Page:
The fast multiplication can be achieved in three general ways.
- The sequential multipliers sequentially generates the partial products and adds them with the previously stored partial products.
- In the second method, high speed parallel multipliers generate the partial products in parallel and adds them by a fast multi-operand adder.
- The third method corresponds to use of array of identical blocks that generates and adds the partial products simultaneously.
The sequential multipliers have to work at high frequency and thus consumes high power. The performance of the parallel multipliers depends on the performance of multi-operand adder and also on the optimal number of partial products. The third method is actually the array multiplier having high hardware complexity. An obvious method to design a fast multiplier is to reduce the partial products and then applying fast addition methods. Here we will first discuss the methods to reduce the partial products and then fast multi-operand addition techniques will be discussed. A steps of designing a fast multiplier is shown in Figure 1. All the steps are described below in details.
Partial Product Generation and Reduction
The first step towards designing a fast multiplier is generation of partial products. The performance of a fast multiplier depends on generating fewer partial products. The lower number of partial products means high speed of multiplication. There are two methods to reduce the number of partial products which are
Accumulation of Partial Products
The optimum number of partial products can be obtained by applying any of the algorithms mentioned above. The next job in designing a fast multiplier is to accumulate these partial products by a fast accumulating circuit. In this section, all the techniques involved in fast accumulation of partial products is discussed. The techniques are categorized as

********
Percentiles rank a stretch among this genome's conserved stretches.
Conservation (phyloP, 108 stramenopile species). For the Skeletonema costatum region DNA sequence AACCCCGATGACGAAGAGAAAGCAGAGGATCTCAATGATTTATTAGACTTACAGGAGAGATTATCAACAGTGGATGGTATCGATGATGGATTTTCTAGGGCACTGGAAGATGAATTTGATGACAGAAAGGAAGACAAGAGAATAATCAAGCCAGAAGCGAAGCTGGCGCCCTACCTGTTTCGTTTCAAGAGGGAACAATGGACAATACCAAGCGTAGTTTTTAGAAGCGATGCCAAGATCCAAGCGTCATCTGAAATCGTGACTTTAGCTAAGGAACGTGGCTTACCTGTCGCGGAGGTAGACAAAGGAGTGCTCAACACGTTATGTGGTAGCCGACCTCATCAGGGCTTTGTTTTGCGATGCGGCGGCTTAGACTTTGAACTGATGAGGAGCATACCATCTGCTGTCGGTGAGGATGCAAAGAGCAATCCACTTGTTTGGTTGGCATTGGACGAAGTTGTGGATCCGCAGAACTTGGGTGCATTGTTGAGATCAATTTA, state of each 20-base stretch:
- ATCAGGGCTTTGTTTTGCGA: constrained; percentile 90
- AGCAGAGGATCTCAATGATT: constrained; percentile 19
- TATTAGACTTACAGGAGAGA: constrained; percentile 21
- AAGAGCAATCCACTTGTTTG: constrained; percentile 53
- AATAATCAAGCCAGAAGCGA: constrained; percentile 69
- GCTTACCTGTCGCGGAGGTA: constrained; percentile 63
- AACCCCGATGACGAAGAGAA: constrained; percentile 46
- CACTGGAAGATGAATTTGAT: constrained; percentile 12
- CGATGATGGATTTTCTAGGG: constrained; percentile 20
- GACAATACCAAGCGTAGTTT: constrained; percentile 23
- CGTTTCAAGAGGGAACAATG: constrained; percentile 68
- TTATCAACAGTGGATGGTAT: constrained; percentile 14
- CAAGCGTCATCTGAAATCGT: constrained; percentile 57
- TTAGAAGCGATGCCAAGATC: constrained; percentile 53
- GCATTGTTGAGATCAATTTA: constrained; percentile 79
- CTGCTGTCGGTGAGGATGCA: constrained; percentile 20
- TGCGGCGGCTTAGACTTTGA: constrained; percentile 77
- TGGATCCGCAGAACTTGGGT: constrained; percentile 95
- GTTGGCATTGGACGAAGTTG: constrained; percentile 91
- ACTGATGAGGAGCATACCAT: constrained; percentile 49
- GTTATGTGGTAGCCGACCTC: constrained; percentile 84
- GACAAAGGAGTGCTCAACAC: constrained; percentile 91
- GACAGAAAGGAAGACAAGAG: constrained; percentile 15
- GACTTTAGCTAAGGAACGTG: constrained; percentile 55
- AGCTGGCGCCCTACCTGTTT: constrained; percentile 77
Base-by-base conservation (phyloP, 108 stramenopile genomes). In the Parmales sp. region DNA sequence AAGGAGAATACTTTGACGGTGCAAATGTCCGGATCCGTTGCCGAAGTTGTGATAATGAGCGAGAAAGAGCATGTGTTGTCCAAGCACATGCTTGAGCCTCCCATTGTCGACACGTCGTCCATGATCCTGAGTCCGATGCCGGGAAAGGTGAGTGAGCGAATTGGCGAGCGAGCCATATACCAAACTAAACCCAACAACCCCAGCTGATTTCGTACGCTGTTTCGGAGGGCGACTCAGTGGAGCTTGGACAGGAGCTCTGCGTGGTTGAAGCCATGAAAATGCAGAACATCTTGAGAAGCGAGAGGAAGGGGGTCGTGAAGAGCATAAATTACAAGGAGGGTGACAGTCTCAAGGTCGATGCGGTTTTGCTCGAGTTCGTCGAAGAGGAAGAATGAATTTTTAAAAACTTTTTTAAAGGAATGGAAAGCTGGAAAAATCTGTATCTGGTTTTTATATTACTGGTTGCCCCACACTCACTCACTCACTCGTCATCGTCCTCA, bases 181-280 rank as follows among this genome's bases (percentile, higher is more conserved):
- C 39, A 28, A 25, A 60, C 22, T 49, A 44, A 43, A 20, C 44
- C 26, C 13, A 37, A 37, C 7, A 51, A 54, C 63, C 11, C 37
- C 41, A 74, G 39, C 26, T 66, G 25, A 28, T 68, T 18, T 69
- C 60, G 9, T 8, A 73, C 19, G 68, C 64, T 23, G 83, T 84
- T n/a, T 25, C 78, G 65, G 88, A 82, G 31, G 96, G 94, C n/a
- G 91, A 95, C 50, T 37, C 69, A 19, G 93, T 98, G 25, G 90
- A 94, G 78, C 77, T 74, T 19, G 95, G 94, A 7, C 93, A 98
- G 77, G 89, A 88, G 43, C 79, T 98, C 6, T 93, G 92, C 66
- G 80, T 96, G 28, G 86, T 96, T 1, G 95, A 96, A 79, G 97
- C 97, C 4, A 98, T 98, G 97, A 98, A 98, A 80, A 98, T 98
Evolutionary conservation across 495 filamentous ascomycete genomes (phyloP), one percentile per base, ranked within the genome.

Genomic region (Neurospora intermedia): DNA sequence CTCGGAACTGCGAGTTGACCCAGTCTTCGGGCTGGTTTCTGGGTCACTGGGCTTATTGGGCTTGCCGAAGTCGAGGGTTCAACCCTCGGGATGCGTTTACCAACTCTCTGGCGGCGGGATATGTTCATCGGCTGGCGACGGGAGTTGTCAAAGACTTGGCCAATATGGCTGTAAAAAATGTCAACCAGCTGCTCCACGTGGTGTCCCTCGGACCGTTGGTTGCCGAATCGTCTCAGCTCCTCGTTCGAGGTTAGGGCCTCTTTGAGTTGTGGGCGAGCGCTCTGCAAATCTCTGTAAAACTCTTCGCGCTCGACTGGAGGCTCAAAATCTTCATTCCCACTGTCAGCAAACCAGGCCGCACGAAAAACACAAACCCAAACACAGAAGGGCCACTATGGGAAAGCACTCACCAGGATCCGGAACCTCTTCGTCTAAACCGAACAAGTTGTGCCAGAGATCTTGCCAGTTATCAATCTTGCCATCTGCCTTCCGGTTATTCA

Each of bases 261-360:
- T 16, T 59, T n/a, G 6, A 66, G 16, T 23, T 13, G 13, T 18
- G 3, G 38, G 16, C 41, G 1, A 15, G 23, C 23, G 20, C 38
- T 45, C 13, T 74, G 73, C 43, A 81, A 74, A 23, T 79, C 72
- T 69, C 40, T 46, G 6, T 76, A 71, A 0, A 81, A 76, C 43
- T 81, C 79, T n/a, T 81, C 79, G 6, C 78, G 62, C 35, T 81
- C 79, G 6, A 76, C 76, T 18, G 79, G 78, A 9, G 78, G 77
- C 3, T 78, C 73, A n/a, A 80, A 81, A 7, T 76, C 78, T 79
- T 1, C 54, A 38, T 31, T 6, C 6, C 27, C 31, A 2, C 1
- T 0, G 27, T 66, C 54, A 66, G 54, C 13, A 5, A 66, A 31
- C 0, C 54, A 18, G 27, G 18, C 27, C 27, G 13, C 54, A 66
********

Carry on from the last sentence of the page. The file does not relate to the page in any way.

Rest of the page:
- Accumulation of Partial Products for Unsigned Numbers.
- Accumulation of Partial Products for Signed Numbers.
- Alternative methods of partial products accumulation.
Carry Propagate Adder
After applying the above techniques for accumulating the partial products, a carry propagation stage is required to produce the final result of multiplication. This stage is similar to the last stage of a array multiplier. Though we need to avoid the carry propagation stage but at least one carry propagating stage will be required.
- Sequential Multiplier : Sequential Multiplier is an old method to multiply two binary numbers. But it is also relevant in many architectures and it is the base of many newly developed multiplication techniques. Booth’s algorithm can be designed to execute sequentially to compute fast multiplication.
- Unsigned Array Multiplier : Array multiplier is very popular for multiplication of binary numbers. Array multiplier resembles the pen and paper method of multiplication process. Here an unsigned multiplier for two 4-bits are shown.
- Booth’s Array Multiplier: Booth’s algorithm is a powerful technique to achieve fast multiplication. Booth’s algorithm can be employed either sequentially or with the help of fast addition methods or in the form of array multiplication. In this tutorial, Booth’s Radix-4 algorithm is used to form an architecture to multiply two 6-bit numbers in the form of array multiplier.
- Wallace and Dedda Multiplier Design : Wallace and Dedda together gave some suggestions to achieve fast multiplication with limited resources. They applied almost similar techniques by using HAs and FAs as basic elements.
- Dedicated Square Block: In applications where square operation required, we need not use a multiplier. A dedicated square block is hardware efficient than a multiplier. The reduction of hardware is shown in this tutorial.
- Signed Array Multiplier: In real time application, data can be signed and unsigned. Thus a multiplier should support both signed and unsigned operands. Thus here a tutorial on 4-bit signed array multiplier is given.
- Multiplication using Look Up Tables: This also an simple but effective way to perform multiplication. Some times when serial multiplication is required, this technique proves very handy.